In order to obtain a preliminary injunction, the plaintiffs had to establish, by clear and convincing evidence, (1) a likelihood of ultimate success on the merits, (2) irreparable injury of provisional relief is withheld, and (3) a weight of the equities in their favor. (See, Aetna Insurance Co. v. Capasso, 75 NY2d 860; Felix v. Brand Service Group LLC, -AD3d-,•NYS2d-, 2012 WL 6720783.; Board ofManagers of Britton Condominium v. C.RP. Y. Realty Associates, -AD3 d-, -NYS2d-, 2012 WL 6602981.) The plaintiffs failed to carry this burden. In regard to the first requirement, the plaintiffs did not clearly show on this motion that the Board is without authority to bring suit against the developer for damages to individual homes. On the other hand, the Board has plausibly argued that the applicability ofRPL § 339-dd should be extended to Homeowner’s Associations. (See, Scarsdale Manor Owners v Wolloch, 106 AD2d 439, overruled on other grounds, Board of Managers of Fairways at North Hills Condominiums v. Fairways at North Hills, 150 AD2d 32.) There are difficult questions of law to be resolved in this case, a matter which casts doubt on the plaintiffs’ likelihood of ultimate success on the merits. (See, IIA Fed. Prac. & Proc. Civ. § 2948.3 [2d ed.].) “[O]n application for preliminary injunction the court is not bound to decide doubtful and difficult questions of law or disputed questions of fact.” ( Dymo Industries, Inc. v. Tapeprinter, Inc., 326 F2d 141, 143.) In regard to the second element, “[i]rreparable injury” means injury for which money damages are not satisfactory, and economic loss which is compensable in money does not constitute irreparable harm. (See, DiFabio v Omnipoint Communications, Inc., 66 AD3d 635; EdCia Corp. v McCormack, 44 AD3d 991.) ” Corporate directors and officers may be liable to the corporation in damages for amounts resulting from their breach of the duty of care, waste of corporate assets, and willful conversion or diversion of corporate assets.” ( 4B N.Y.Prac., Com. Litig. in New York State Courts § 83:52 [3d ed.].) In the case at bar, the plaintiffs have asserted causes of action against members of the board and other individuals for damages resulting from the allegedly unauthorized expenditure ofHomeowners Association II, Inc.’ s funds. In regard to the third requirement, the plaintiffs did not demonstrate that the alleged irreparable injury to be sustained by them is more burdensome than the harm that will be caused to the defendant Association and its members through imposition of the injunction. (See, Reuschenberg v. Town ofHuntington, 16 AD3d 568; Credit Index, L.L. C. v. Riskwise Intern. L.L. c., 282 AD2d 246; McLaughlin, Piven, Vogel, Inc. v. WJ Nolan & CO., Inc., 114 AD2d 165; Metropolitan Package Store Ass’n, Inc. v. Koch, 80 AD2d 940;. Nassau Roofing & Sheet Metal Co., Inc. v. Facilities Development Corp.,70 AD2d 1021; 67A NY Jur2d, “Injunctions ,”§ 31.) In the case at bar, no less than 38 members of the Association have sent letters to the Board seeking its help concerning construction defects in their homes. It would be very burdensome to these members if they had to prosecute their claims individually against the developer. The court is reluctant to leave the individual homeowners without an effective remedy, especially since some of the construction defects appear to be dangerous.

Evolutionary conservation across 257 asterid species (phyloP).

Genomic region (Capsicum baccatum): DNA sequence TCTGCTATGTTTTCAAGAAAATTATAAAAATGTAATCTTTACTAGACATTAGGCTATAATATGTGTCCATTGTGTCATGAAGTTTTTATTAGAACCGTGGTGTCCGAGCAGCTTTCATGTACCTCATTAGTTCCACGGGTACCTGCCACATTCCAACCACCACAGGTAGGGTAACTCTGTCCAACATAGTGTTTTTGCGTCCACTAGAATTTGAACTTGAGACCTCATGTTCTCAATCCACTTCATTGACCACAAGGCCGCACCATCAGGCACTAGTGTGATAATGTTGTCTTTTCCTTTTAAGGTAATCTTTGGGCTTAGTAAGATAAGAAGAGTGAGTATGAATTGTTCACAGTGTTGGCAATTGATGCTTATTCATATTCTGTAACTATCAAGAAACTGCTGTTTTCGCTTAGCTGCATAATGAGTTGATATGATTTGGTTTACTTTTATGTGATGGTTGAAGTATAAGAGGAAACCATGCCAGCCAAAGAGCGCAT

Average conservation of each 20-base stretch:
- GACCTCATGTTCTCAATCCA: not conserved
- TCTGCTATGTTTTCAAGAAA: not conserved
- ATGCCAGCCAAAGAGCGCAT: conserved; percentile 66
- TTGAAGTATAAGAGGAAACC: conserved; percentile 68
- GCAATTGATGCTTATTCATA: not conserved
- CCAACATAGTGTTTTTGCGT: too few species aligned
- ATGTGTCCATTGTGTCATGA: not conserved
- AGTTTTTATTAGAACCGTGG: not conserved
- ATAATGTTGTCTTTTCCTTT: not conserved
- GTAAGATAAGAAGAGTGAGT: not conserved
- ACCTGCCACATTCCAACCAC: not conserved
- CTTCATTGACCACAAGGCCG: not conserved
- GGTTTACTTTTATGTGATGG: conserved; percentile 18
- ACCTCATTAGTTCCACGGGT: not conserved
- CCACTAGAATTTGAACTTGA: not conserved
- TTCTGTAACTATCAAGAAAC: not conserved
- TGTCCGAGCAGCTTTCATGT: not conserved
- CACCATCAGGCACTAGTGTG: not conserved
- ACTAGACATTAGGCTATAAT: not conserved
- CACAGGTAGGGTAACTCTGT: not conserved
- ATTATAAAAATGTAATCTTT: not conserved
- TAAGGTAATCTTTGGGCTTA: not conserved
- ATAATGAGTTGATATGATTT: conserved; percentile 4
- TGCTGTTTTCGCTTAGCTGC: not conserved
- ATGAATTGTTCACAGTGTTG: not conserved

In regard to the cross motion, although there may be some common issues, consolidation is not warranted because the two actions arose out of different transactions and the respective plaintiffs make different claims. (See, Village of Mamaroneck v. Mamaroneck Affordable Condominium Corp., 13 A P 361-et Graphics Inc. v. Deutsch, 282 AD2d 601.)
Dated:

JAN 03 2013

Adam Leitman Bailey, P.C.

NEW YORK REAL ESTATE ATTORNEYS